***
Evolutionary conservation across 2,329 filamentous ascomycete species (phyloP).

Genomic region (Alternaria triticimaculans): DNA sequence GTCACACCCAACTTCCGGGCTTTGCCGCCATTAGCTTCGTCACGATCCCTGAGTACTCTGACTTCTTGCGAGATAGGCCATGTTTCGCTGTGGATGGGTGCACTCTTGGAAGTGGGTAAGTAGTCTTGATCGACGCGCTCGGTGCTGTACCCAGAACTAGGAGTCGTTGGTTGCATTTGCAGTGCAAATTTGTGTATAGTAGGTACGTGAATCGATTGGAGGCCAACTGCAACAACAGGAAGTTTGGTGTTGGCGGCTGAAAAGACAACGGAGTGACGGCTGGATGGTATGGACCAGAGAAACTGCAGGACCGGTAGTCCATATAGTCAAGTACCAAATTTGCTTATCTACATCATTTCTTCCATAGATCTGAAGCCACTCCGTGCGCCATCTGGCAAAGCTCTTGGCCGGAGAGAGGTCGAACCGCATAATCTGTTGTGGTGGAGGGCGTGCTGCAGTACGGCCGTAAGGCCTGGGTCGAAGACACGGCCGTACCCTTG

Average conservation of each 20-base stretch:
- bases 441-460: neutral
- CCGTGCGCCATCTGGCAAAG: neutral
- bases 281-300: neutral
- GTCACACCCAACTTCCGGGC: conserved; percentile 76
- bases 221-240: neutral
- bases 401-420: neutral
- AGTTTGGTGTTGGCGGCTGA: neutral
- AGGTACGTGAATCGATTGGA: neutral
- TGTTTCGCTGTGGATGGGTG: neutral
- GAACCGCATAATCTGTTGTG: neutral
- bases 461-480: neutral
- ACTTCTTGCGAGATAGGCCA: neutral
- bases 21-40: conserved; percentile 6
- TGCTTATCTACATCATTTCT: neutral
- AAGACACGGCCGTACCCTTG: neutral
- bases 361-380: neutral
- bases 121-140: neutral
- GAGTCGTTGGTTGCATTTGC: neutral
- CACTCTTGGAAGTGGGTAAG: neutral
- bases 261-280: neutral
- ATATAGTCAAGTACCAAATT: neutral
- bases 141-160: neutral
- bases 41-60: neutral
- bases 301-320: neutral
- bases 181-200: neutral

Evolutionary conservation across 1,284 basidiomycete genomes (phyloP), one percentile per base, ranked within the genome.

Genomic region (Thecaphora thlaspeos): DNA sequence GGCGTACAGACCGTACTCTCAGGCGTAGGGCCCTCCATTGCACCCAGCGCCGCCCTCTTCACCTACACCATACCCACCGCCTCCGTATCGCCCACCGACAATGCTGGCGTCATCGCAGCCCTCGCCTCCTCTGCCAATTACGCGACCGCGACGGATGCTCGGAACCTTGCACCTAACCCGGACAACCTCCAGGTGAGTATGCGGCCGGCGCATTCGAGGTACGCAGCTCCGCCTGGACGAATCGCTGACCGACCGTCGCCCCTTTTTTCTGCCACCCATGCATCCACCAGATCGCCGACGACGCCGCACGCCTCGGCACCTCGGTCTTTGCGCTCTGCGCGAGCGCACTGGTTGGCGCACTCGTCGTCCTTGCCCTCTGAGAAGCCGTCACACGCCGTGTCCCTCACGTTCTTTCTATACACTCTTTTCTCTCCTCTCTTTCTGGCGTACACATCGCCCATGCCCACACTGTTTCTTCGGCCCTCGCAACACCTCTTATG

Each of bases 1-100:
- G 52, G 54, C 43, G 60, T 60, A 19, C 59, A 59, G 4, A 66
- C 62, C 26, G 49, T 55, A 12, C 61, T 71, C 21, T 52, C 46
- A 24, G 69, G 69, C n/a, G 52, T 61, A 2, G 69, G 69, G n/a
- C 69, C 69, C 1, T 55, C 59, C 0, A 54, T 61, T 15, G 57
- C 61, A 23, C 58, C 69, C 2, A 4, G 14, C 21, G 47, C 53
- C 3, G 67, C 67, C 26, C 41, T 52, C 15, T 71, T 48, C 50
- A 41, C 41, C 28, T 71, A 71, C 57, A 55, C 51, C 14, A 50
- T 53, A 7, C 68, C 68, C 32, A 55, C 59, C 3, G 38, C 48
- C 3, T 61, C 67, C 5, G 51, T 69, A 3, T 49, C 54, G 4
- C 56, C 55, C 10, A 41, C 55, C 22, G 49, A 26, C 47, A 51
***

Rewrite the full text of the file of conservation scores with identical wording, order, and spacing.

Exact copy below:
Evolutionary conservation across 2,329 filamentous ascomycete species (phyloP).

Genomic region (Alternaria triticimaculans): DNA sequence GTCACACCCAACTTCCGGGCTTTGCCGCCATTAGCTTCGTCACGATCCCTGAGTACTCTGACTTCTTGCGAGATAGGCCATGTTTCGCTGTGGATGGGTGCACTCTTGGAAGTGGGTAAGTAGTCTTGATCGACGCGCTCGGTGCTGTACCCAGAACTAGGAGTCGTTGGTTGCATTTGCAGTGCAAATTTGTGTATAGTAGGTACGTGAATCGATTGGAGGCCAACTGCAACAACAGGAAGTTTGGTGTTGGCGGCTGAAAAGACAACGGAGTGACGGCTGGATGGTATGGACCAGAGAAACTGCAGGACCGGTAGTCCATATAGTCAAGTACCAAATTTGCTTATCTACATCATTTCTTCCATAGATCTGAAGCCACTCCGTGCGCCATCTGGCAAAGCTCTTGGCCGGAGAGAGGTCGAACCGCATAATCTGTTGTGGTGGAGGGCGTGCTGCAGTACGGCCGTAAGGCCTGGGTCGAAGACACGGCCGTACCCTTG

Average conservation of each 20-base stretch:
- bases 441-460: neutral
- CCGTGCGCCATCTGGCAAAG: neutral
- bases 281-300: neutral
- GTCACACCCAACTTCCGGGC: conserved; percentile 76
- bases 221-240: neutral
- bases 401-420: neutral
- AGTTTGGTGTTGGCGGCTGA: neutral
- AGGTACGTGAATCGATTGGA: neutral
- TGTTTCGCTGTGGATGGGTG: neutral
- GAACCGCATAATCTGTTGTG: neutral
- bases 461-480: neutral
- ACTTCTTGCGAGATAGGCCA: neutral
- bases 21-40: conserved; percentile 6
- TGCTTATCTACATCATTTCT: neutral
- AAGACACGGCCGTACCCTTG: neutral
- bases 361-380: neutral
- bases 121-140: neutral
- GAGTCGTTGGTTGCATTTGC: neutral
- CACTCTTGGAAGTGGGTAAG: neutral
- bases 261-280: neutral
- ATATAGTCAAGTACCAAATT: neutral
- bases 141-160: neutral
- bases 41-60: neutral
- bases 301-320: neutral
- bases 181-200: neutral

Evolutionary conservation across 1,284 basidiomycete genomes (phyloP), one percentile per base, ranked within the genome.

Genomic region (Thecaphora thlaspeos): DNA sequence GGCGTACAGACCGTACTCTCAGGCGTAGGGCCCTCCATTGCACCCAGCGCCGCCCTCTTCACCTACACCATACCCACCGCCTCCGTATCGCCCACCGACAATGCTGGCGTCATCGCAGCCCTCGCCTCCTCTGCCAATTACGCGACCGCGACGGATGCTCGGAACCTTGCACCTAACCCGGACAACCTCCAGGTGAGTATGCGGCCGGCGCATTCGAGGTACGCAGCTCCGCCTGGACGAATCGCTGACCGACCGTCGCCCCTTTTTTCTGCCACCCATGCATCCACCAGATCGCCGACGACGCCGCACGCCTCGGCACCTCGGTCTTTGCGCTCTGCGCGAGCGCACTGGTTGGCGCACTCGTCGTCCTTGCCCTCTGAGAAGCCGTCACACGCCGTGTCCCTCACGTTCTTTCTATACACTCTTTTCTCTCCTCTCTTTCTGGCGTACACATCGCCCATGCCCACACTGTTTCTTCGGCCCTCGCAACACCTCTTATG

Each of bases 1-100:
- G 52, G 54, C 43, G 60, T 60, A 19, C 59, A 59, G 4, A 66
- C 62, C 26, G 49, T 55, A 12, C 61, T 71, C 21, T 52, C 46
- A 24, G 69, G 69, C n/a, G 52, T 61, A 2, G 69, G 69, G n/a
- C 69, C 69, C 1, T 55, C 59, C 0, A 54, T 61, T 15, G 57
- C 61, A 23, C 58, C 69, C 2, A 4, G 14, C 21, G 47, C 53
- C 3, G 67, C 67, C 26, C 41, T 52, C 15, T 71, T 48, C 50
- A 41, C 41, C 28, T 71, A 71, C 57, A 55, C 51, C 14, A 50
- T 53, A 7, C 68, C 68, C 32, A 55, C 59, C 3, G 38, C 48
- C 3, T 61, C 67, C 5, G 51, T 69, A 3, T 49, C 54, G 4
- C 56, C 55, C 10, A 41, C 55, C 22, G 49, A 26, C 47, A 51